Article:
Bulging bins and empty shelves – the Brexit dividend

Photo by Jon Tyson on Unsplash

It was all so predictable.  Ending the free movement of UK and EU citizens and making the UK a less welcoming place for EU nationals was always going to lead to labour shortages in key sectors.  Government were warned repeatedly but didn’t listen; or perhaps just didn’t care.   They can’t avoid it now.

One of the most striking images circulating this last week was of workers discarding courgettes in the field because of a shortage of staff to pack and process them.  There are similar reports of cauliflowers rotting in the ground in Cornwall because of an inability to recruit sufficient workers. Earlier this year a  large part of the daffodil crop went unharvested for the same reason.

Crops left in the field is one cause of shortages in the shops.  Another reason is the lack of drivers to deliver supplies.  There are serious concerns in the retail sector that consumers will be faced with empty shelves as a direct consequence of the way in which we have left the EU.

 While supermarkets are warning of the threat to food supplies the hospitality sector, which has traditionally employed a large number of EU nationals, fears that it will be unable to meet demand once Covid restrictions are lifted. The staffing crisis in the care sector is being made much worse by post-Brexit immigration rules that discriminate against poorly paid workers.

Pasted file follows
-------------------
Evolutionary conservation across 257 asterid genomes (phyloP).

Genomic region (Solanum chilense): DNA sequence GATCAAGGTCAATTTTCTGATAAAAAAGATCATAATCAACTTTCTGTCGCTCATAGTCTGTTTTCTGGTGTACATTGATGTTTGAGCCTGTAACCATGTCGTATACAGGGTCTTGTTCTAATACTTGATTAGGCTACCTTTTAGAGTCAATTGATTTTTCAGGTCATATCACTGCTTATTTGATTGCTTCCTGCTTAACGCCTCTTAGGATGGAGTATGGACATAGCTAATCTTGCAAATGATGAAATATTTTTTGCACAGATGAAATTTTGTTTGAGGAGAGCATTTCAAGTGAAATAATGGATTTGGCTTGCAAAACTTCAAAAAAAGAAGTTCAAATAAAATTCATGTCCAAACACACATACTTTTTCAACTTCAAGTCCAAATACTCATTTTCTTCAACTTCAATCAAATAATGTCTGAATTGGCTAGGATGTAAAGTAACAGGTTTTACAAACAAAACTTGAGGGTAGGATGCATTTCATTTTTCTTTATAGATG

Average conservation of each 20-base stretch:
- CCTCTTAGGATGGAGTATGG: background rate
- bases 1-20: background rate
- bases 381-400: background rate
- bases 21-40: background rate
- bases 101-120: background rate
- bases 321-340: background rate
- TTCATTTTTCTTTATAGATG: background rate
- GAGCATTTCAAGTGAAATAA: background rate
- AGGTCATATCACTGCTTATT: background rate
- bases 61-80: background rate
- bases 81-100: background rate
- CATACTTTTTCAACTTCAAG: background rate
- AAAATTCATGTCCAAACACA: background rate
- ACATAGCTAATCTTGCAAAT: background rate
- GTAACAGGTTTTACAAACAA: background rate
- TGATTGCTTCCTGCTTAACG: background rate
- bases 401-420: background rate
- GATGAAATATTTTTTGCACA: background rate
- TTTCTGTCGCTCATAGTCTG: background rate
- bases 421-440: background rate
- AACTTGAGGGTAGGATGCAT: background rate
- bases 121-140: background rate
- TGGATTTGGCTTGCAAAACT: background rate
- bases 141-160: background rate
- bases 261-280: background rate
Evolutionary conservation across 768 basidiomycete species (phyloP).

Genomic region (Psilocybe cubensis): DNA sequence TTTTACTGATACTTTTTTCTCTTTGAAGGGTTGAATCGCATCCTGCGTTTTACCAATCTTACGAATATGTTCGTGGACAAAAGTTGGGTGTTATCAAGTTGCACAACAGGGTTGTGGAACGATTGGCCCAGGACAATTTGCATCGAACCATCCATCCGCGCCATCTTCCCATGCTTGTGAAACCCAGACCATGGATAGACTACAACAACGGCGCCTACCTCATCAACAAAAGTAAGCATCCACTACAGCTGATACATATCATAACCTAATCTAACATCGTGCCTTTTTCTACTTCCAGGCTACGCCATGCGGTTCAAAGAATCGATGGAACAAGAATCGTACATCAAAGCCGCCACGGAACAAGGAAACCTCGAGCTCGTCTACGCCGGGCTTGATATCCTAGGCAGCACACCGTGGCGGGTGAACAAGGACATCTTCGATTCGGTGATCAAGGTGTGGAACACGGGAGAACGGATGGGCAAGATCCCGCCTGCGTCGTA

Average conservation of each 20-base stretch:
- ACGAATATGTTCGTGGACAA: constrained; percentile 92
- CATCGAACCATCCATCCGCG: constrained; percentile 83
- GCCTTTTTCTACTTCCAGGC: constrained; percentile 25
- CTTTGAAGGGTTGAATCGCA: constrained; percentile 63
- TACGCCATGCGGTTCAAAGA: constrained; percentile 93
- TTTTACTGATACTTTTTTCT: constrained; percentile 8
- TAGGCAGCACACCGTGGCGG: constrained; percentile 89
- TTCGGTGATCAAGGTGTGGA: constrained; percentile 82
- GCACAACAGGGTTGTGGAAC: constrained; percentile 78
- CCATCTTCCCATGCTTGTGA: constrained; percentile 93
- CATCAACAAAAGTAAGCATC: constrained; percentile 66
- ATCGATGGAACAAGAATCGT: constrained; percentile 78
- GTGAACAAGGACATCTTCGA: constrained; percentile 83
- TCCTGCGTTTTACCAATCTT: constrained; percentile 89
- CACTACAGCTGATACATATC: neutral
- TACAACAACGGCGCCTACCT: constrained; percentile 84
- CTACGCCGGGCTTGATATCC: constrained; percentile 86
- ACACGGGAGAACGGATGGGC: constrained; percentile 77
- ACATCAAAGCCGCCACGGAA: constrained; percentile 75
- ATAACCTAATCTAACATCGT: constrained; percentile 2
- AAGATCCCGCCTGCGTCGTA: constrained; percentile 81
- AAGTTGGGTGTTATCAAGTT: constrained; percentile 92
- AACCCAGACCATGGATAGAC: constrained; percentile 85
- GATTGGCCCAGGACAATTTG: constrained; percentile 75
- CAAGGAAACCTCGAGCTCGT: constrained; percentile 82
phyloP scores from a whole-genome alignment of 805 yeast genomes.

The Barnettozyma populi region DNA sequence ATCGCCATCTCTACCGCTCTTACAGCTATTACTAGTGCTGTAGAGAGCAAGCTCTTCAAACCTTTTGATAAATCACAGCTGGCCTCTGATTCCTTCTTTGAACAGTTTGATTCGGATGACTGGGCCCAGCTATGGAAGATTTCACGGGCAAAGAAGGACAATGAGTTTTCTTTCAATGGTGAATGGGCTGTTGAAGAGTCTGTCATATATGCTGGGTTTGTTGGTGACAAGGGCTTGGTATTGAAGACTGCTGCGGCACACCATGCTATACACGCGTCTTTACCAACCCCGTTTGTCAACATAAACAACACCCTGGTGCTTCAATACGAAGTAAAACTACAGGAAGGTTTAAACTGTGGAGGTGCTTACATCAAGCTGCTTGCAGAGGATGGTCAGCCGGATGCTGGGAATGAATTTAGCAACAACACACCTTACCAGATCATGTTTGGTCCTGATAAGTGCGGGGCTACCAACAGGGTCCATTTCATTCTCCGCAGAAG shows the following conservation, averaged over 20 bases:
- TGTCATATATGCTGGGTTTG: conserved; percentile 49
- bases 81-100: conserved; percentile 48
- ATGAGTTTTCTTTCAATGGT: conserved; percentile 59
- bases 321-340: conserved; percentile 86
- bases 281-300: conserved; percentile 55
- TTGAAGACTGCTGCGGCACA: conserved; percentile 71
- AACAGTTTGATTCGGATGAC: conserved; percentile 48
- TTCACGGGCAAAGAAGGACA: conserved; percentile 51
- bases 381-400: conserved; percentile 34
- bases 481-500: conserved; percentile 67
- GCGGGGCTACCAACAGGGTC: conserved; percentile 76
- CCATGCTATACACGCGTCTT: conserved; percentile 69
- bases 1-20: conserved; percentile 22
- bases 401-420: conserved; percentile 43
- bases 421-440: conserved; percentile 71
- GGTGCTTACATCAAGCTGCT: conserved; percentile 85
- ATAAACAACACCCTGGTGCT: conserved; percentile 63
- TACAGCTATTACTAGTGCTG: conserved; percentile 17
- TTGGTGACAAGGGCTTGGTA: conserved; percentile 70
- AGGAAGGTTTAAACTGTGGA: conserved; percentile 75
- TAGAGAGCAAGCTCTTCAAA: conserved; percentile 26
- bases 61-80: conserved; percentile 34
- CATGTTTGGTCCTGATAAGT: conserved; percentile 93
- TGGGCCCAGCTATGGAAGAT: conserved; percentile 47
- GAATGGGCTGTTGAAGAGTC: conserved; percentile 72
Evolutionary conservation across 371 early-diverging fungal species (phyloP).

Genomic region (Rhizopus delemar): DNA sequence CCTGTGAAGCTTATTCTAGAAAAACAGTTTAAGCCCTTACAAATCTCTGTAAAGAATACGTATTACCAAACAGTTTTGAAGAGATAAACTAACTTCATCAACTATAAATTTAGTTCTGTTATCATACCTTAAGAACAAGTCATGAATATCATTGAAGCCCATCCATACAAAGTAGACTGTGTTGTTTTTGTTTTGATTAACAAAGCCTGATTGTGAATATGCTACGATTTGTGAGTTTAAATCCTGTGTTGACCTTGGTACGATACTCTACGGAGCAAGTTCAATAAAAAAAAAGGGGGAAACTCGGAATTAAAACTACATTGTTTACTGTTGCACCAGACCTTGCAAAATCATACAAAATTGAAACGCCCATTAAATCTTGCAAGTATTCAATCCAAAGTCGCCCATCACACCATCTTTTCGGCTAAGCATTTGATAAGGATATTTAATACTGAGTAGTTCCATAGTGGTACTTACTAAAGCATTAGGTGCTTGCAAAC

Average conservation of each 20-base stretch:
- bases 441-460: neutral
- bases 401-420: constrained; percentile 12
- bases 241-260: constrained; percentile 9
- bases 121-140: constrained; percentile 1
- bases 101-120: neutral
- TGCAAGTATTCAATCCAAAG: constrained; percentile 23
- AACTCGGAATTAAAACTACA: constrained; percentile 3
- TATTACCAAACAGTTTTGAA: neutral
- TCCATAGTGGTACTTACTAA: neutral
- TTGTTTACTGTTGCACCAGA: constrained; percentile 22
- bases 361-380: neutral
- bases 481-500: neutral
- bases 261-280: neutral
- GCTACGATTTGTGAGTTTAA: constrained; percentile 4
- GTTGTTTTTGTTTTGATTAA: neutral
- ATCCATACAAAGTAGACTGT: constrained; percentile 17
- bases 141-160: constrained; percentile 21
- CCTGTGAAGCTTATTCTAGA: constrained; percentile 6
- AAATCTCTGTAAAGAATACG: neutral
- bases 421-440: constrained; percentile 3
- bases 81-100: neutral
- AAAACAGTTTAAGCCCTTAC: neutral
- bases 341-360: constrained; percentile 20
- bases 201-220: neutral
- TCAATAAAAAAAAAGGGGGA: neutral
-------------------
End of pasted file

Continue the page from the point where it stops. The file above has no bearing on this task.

Concerns about staff shortages, clearly linked to Brexit, are now being expressed across the board.  There are difficulties in recruiting nurses from Europe.  According to the Head of the Nursing and Midwifery Council, in the five years since the Brexit referendum “recruitment from the European Economic Area has dropped off a cliff”.   The construction sector has warned “ that an exodus of skilled EU workers is increasingly leading to serious staff shortages”. The CBI has called for restrictions to be lifted on recruitment of “butchers, bricklayers and welders”.

Meanwhile in Somerset residents faces continuing delays to rubbish collection directly caused by a shortage of drivers deriving in large part from Brexit.

The government seems to have been stirred from its complacency by the perfect storm of shortages its handling of Brexit has created. It recently held an emergency meeting with sector representatives to consider the crisis. However, the only practical step it has taken so far is to weaken regulations concerned with public safety. It is not a good omen.  How many other protections will be weakened by a government desperately seeking to avoid responsibility for the consequences of its own decisions.?

 Nor is this one small step likely to be helpful. Lifting the limit on the number of hours a heavy goods driver can work from 9 hours per day to 10 has been strongly criticised by trade unions and is not seen as sensible by many firms.  As one employer put it

 “Lorry drivers are already doing more hours a week then the average factory or shop worker and we are asking them to do that in control of a 44 tonne killing machine.”

None of this is necessary.  It follows directly from a dogmatic insistence on reducing the number of EU citizens working in the UK at all costs. It is a triumph of ideology over common sense; but at least the waste is now plain to see.